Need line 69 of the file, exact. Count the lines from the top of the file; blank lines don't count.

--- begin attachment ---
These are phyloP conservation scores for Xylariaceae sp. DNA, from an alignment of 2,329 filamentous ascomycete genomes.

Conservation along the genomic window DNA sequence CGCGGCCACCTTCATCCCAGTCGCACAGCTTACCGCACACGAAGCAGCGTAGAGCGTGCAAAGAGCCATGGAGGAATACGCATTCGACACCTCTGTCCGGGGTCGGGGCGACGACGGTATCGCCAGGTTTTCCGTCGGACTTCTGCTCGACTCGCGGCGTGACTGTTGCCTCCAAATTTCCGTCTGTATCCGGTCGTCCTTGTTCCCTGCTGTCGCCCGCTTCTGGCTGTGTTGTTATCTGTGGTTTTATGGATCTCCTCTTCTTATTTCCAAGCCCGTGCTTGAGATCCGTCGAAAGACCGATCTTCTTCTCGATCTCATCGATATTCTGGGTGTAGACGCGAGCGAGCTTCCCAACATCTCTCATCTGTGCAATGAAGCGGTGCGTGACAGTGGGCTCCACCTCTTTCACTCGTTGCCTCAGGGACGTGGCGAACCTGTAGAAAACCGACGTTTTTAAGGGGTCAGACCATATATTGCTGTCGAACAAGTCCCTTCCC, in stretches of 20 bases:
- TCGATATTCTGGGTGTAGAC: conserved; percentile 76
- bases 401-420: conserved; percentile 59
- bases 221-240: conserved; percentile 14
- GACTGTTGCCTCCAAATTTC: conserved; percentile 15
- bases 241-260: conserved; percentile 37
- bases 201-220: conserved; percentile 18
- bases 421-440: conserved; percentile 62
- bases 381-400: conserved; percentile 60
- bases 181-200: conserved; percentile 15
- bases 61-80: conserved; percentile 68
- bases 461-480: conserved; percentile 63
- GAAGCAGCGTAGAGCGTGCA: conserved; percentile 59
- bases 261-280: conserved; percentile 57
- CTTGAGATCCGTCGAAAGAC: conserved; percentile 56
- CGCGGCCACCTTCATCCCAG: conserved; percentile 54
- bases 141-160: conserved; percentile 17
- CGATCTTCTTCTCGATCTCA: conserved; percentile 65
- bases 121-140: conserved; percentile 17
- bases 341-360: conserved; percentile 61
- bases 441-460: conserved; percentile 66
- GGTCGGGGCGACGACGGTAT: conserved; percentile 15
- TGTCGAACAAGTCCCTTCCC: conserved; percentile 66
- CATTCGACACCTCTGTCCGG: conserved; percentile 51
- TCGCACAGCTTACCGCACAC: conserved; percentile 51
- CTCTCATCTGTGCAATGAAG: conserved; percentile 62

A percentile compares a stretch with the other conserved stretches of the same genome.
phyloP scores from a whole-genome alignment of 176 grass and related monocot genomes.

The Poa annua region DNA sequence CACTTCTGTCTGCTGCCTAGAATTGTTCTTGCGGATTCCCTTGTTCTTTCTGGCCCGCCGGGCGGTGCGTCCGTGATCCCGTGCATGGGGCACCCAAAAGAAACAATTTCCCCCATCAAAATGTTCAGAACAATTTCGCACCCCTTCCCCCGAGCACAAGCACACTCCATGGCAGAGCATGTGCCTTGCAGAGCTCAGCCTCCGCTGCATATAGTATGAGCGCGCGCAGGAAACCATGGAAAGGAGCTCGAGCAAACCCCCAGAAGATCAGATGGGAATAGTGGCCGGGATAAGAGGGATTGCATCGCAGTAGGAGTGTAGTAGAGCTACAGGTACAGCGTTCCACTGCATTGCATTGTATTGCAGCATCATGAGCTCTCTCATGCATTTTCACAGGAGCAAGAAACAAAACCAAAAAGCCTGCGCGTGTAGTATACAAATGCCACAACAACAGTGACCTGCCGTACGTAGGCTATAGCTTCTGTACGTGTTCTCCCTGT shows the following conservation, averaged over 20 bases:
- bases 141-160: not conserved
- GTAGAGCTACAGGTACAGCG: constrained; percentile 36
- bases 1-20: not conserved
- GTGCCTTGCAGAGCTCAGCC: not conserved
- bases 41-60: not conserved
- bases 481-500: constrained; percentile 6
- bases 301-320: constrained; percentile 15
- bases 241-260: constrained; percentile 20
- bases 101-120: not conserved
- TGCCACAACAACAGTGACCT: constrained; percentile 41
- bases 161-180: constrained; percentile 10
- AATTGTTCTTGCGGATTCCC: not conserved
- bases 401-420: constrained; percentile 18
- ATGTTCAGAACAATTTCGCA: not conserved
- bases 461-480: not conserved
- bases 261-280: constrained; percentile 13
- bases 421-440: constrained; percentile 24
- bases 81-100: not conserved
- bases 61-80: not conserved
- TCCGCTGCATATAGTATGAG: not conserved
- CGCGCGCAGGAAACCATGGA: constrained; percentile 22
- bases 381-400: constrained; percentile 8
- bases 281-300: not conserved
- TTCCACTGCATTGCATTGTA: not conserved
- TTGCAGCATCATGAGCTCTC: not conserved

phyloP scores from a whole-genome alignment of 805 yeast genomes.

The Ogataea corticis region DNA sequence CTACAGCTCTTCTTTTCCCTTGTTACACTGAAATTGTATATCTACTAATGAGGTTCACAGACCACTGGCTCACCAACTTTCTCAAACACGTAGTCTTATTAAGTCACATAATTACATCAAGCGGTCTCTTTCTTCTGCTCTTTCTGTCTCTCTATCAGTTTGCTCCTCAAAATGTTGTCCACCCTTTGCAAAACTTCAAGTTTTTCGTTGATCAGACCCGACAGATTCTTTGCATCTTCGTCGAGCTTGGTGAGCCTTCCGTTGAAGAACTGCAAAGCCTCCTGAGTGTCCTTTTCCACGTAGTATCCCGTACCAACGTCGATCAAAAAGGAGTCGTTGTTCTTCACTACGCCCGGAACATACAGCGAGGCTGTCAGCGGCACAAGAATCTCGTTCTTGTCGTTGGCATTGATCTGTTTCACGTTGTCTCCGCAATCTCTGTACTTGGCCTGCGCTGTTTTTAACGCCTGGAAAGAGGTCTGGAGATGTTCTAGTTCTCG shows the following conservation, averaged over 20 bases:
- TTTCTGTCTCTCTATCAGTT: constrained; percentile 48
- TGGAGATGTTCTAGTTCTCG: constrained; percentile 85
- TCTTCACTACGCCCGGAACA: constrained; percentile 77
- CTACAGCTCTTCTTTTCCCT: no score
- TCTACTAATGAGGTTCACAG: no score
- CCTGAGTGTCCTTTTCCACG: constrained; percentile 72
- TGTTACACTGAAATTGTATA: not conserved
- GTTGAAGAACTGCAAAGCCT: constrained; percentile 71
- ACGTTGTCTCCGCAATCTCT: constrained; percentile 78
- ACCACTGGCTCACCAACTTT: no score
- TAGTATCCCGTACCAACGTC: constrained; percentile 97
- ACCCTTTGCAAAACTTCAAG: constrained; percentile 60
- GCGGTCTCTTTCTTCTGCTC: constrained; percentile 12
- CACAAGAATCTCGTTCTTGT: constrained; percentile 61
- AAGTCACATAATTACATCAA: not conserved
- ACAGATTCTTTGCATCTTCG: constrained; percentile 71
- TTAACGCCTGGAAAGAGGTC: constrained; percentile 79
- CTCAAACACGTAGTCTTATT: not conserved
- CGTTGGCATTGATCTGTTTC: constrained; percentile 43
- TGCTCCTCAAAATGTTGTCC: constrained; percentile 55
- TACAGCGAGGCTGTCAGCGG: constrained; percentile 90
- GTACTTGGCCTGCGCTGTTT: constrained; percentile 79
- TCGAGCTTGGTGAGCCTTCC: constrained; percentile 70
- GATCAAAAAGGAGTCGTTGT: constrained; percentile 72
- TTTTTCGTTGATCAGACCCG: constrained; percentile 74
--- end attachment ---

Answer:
- ACCCTTTGCAAAACTTCAAG: constrained; percentile 60